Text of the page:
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tr.v. ex·em·pli·fied, ex·em·pli·fy·ing, ex·em·pli·fies
a. To illustrate by example: exemplify an argument.
b. To serve as an example of: scenes that exemplify the film director's style.
2. Law To make a certified copy of (a document).

[Middle English exemplifien, from Old French exemplifier, from Medieval Latin exemplificāre : Latin exemplum, example; see example + Latin -ficāre, -fy.]

ex·em′pli·fi′a·ble adj.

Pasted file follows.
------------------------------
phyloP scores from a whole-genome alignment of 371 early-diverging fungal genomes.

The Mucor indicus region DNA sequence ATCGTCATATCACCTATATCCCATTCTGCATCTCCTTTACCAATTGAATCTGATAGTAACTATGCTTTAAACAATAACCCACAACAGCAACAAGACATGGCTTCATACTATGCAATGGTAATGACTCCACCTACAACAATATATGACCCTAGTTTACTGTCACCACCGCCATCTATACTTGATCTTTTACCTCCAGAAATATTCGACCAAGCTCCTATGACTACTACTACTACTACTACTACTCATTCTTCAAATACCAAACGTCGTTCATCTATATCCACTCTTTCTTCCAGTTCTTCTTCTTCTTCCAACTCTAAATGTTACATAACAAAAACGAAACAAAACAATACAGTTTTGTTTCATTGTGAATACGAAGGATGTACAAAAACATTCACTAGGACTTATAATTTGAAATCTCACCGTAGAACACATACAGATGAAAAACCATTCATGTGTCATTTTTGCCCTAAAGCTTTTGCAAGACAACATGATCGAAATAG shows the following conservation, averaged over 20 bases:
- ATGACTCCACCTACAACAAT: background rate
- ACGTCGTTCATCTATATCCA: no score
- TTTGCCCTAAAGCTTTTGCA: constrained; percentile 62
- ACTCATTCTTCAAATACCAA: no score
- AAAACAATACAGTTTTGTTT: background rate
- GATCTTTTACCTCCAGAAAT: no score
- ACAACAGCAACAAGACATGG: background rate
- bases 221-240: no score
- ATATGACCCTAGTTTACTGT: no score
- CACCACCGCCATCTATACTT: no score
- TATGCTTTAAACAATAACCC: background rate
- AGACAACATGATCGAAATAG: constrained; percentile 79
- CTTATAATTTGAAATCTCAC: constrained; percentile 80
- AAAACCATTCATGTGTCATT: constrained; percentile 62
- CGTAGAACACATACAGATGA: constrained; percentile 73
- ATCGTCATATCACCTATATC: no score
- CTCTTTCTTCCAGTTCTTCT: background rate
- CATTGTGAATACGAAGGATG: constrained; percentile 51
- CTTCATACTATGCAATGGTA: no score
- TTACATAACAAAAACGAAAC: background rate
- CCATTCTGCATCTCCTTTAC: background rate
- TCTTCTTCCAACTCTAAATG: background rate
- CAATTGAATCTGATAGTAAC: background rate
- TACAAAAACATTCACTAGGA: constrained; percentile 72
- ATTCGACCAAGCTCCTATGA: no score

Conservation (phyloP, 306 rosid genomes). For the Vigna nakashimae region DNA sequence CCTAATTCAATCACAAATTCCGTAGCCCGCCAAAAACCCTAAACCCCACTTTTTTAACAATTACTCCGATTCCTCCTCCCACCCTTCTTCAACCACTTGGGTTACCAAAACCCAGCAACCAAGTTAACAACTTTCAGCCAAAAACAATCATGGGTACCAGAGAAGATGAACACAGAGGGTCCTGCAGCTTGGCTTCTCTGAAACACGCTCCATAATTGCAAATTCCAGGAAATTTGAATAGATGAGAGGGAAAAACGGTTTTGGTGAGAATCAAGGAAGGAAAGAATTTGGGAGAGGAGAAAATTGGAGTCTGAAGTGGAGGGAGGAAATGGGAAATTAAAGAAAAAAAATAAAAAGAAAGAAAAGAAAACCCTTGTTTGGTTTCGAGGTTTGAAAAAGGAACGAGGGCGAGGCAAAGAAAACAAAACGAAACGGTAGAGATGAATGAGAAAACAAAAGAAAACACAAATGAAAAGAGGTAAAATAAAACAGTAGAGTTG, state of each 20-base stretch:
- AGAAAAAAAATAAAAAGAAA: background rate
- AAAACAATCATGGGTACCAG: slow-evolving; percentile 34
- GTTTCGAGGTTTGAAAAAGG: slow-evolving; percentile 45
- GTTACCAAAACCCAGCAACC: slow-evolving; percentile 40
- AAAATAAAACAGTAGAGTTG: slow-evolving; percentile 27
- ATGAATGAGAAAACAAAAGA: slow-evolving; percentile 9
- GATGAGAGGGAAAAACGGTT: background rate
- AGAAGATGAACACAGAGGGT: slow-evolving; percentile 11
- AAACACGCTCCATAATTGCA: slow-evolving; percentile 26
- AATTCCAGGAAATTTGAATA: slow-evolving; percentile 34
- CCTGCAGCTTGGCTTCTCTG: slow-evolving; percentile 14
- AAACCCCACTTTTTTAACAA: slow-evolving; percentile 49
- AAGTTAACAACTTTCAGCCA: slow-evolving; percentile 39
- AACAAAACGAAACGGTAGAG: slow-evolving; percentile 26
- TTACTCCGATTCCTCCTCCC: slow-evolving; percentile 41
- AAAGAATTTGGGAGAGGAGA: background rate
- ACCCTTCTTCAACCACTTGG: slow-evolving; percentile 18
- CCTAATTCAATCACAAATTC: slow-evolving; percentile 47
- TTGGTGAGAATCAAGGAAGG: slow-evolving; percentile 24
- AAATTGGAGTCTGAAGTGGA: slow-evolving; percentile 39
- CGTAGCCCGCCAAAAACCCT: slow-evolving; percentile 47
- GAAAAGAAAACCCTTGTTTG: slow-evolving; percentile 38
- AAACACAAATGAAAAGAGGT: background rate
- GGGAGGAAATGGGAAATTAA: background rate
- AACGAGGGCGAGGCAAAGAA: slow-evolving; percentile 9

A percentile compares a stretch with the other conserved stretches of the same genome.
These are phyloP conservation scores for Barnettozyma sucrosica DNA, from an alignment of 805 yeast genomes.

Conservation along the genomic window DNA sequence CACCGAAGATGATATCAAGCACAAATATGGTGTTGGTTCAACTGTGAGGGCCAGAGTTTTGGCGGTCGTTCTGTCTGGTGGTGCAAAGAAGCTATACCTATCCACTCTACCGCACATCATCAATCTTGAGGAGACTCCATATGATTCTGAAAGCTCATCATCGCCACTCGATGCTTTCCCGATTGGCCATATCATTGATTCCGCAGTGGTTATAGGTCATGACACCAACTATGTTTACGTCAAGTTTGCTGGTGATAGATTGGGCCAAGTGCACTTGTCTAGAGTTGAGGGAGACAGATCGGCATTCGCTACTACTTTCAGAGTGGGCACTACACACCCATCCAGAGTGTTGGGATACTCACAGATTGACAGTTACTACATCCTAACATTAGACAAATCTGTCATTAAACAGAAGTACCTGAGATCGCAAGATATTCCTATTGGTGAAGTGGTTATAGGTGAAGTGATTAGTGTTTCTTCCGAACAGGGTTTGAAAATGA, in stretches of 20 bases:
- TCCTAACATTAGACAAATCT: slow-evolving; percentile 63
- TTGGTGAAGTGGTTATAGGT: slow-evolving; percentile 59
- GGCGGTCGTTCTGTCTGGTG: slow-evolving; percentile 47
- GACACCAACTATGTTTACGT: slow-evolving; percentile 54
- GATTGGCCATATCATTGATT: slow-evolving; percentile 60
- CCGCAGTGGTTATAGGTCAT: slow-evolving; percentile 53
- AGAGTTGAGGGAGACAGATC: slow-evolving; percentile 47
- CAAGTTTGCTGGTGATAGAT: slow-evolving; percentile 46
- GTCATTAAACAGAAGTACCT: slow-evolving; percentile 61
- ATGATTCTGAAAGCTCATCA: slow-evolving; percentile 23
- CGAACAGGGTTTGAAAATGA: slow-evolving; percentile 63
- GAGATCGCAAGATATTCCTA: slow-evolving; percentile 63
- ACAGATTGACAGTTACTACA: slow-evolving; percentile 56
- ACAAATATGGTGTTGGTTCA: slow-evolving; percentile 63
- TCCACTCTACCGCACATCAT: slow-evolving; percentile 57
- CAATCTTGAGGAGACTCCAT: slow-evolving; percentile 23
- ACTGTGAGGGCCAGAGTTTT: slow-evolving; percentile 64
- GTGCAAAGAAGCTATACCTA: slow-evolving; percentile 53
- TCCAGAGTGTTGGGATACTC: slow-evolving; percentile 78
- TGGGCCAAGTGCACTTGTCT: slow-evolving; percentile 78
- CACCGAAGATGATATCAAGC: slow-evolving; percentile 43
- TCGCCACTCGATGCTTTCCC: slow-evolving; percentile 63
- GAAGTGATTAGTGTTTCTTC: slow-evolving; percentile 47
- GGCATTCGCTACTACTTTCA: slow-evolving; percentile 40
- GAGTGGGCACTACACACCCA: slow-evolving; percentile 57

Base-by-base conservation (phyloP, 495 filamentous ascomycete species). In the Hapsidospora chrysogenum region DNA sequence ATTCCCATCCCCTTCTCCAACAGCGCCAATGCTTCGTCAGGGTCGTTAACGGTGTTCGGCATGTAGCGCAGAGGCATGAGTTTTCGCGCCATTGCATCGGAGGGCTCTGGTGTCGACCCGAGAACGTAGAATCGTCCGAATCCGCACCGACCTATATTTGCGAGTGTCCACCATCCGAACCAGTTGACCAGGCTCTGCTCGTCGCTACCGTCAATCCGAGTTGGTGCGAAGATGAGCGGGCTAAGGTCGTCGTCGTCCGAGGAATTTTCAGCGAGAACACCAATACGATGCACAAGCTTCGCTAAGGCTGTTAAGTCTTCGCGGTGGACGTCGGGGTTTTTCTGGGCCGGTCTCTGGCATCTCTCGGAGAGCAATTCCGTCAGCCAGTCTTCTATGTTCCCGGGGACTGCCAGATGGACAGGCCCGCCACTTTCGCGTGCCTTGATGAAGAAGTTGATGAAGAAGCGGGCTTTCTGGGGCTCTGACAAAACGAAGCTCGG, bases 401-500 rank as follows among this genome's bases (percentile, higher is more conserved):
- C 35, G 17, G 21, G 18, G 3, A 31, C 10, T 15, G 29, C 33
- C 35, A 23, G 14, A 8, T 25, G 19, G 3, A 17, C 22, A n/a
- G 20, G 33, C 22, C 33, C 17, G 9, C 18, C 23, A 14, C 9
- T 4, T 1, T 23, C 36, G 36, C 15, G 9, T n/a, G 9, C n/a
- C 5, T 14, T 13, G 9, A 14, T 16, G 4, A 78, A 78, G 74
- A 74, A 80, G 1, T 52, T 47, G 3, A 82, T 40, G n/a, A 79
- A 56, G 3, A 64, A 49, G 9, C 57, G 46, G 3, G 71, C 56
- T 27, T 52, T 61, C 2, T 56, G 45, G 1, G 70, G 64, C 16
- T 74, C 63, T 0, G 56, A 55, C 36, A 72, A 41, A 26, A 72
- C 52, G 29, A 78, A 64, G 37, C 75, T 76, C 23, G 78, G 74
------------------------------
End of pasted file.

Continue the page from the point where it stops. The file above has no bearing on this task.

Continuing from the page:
ex·em′pli·fi′er n.
American Heritage® Dictionary of the English Language, Fifth Edition. Copyright © 2016 by Houghton Mifflin Harcourt Publishing Company. Published by Houghton Mifflin Harcourt Publishing Company. All rights reserved.
References in periodicals archive ?
If a view such as theistic activism is true, then every property (or exemplifiable) will be a product of God's creative activity.
While kinds and properties are multiply exemplifiable, they exist in their instances and are contingent upon the existence of their instances.
The basic idea is that if both NSS and HLR are true with respect to an epistemic property, then it is pretty obviously not exemplifiable by any of our beliefs.